Cystitis – Bladder Infection
Cystitis is a common urinary tract infection that usually occurs when bacteria enter the opening of the urethra and multiply.
A bladder infection can be painful and annoying, and it can become a serious health problem if the infection spreads to your kidneys.
What are the Symptoms of Cystitis?
The common signs of cystitis include:
- Burning sensation during urination
- Frequent urination (or feeling the need to urinate frequently)
- Cloudy urine
- Pain in the abdomen or pubic area
- Traces of blood in the urine
- Temporary incontinence
When a child has cystitis, vomiting and general weakness can also be symptoms.
Urgent, frequent or painful urination that lasts for several hours is an indicator that treatment may be required for a UTI.
Your doctor will review your symptoms, and may perform a pelvic exam. Diagnosis will generally be straightforward, especially if you have had cystitis before.
The following tests may also be performed in some cases:
- Urine analysis: A urine sample is taken to be cultured for bacteria.
- Cystoscopy: A thin tube with an attached camera is inserted through the urethra to view the bladder and the extent of the UTI. A small tissue sample can be taken for biopsy if the doctor deems necessary. This test is more often used in cases of repeated urinary tract infections.
- Medical Imaging: Only, if the doctor is concerned about a possible abnormality in the urinary tract, an X-Ray or ultra-sound might be ordered.
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Causes of a Urinary Tract Infection
A UTI is caused by bacteria getting in through the urethra (where your urine comes out). This can happen several different ways:
- Sexual intercourse may carry bacteria into the urethra.
- Inserting or changing a urinary catheter can introduce bacteria into the urinary tract.
- Urine retention can make a UTI more likely. When the bladder isn’t fully emptied, the remaining urine is a breeding ground for bacteria.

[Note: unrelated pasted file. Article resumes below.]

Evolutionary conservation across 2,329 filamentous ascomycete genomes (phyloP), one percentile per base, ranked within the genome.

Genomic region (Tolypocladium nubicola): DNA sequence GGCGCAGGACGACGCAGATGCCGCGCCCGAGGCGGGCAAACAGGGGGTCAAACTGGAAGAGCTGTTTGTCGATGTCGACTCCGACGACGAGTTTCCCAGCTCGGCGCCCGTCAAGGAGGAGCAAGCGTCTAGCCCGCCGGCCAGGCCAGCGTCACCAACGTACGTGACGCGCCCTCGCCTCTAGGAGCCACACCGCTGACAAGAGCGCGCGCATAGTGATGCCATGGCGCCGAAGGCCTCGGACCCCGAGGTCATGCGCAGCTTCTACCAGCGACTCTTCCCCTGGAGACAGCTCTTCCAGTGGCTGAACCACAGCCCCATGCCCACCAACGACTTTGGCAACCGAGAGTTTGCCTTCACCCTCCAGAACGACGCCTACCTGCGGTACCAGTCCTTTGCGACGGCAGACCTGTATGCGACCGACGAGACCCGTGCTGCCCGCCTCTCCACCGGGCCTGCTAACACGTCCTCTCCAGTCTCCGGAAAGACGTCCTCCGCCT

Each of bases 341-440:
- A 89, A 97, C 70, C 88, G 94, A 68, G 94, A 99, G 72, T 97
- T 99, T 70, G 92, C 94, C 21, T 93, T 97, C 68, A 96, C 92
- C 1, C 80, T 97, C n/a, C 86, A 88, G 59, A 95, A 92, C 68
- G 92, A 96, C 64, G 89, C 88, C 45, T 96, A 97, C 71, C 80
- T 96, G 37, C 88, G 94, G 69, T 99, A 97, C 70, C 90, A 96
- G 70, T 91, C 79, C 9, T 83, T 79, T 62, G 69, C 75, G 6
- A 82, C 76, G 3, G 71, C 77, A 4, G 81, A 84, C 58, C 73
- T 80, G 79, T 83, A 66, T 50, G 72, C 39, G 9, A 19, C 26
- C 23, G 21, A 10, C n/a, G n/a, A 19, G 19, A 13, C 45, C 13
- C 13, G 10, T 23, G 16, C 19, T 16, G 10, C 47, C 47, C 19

- The onset of menopause causes a thinning of the lining in the urethra, leaving it more vulnerable to bacteria penetration. Menopause also reduces vaginal mucus which serves as a barrier to bacteria.
- Diaphragms: Women who use diaphragms have a higher risk for cystitis as compared to different types of birth control.
A short course of antibiotics may be prescribed speed the cure of the infection and reduce symptoms. In some cases, cystitis will resolve itself without medication.
In the case of a history of cystitis and recurring UTI’s, your physician may decide to increase the strength and/or duration of the antibiotics.
If your symptoms return when the antibiotics are complete, please contact the doctor immediately.
There are some actions that have been found to reduce risk of recurrent infections:
- Stay hydrated – drink plenty of water.
- Empty your bladder regularly to flush out any bacteria.
- Eating yogurt with active cultures may help.
- Some women find that acidifying the urine with cranberry or vitamin C supplements provides a benefit. This is not proven by scientific studies.
- Voiding immediately after sex may have a benefit.
- After menopause, estrogen supplements may reduce the risk. This should be discussed with your doctor.
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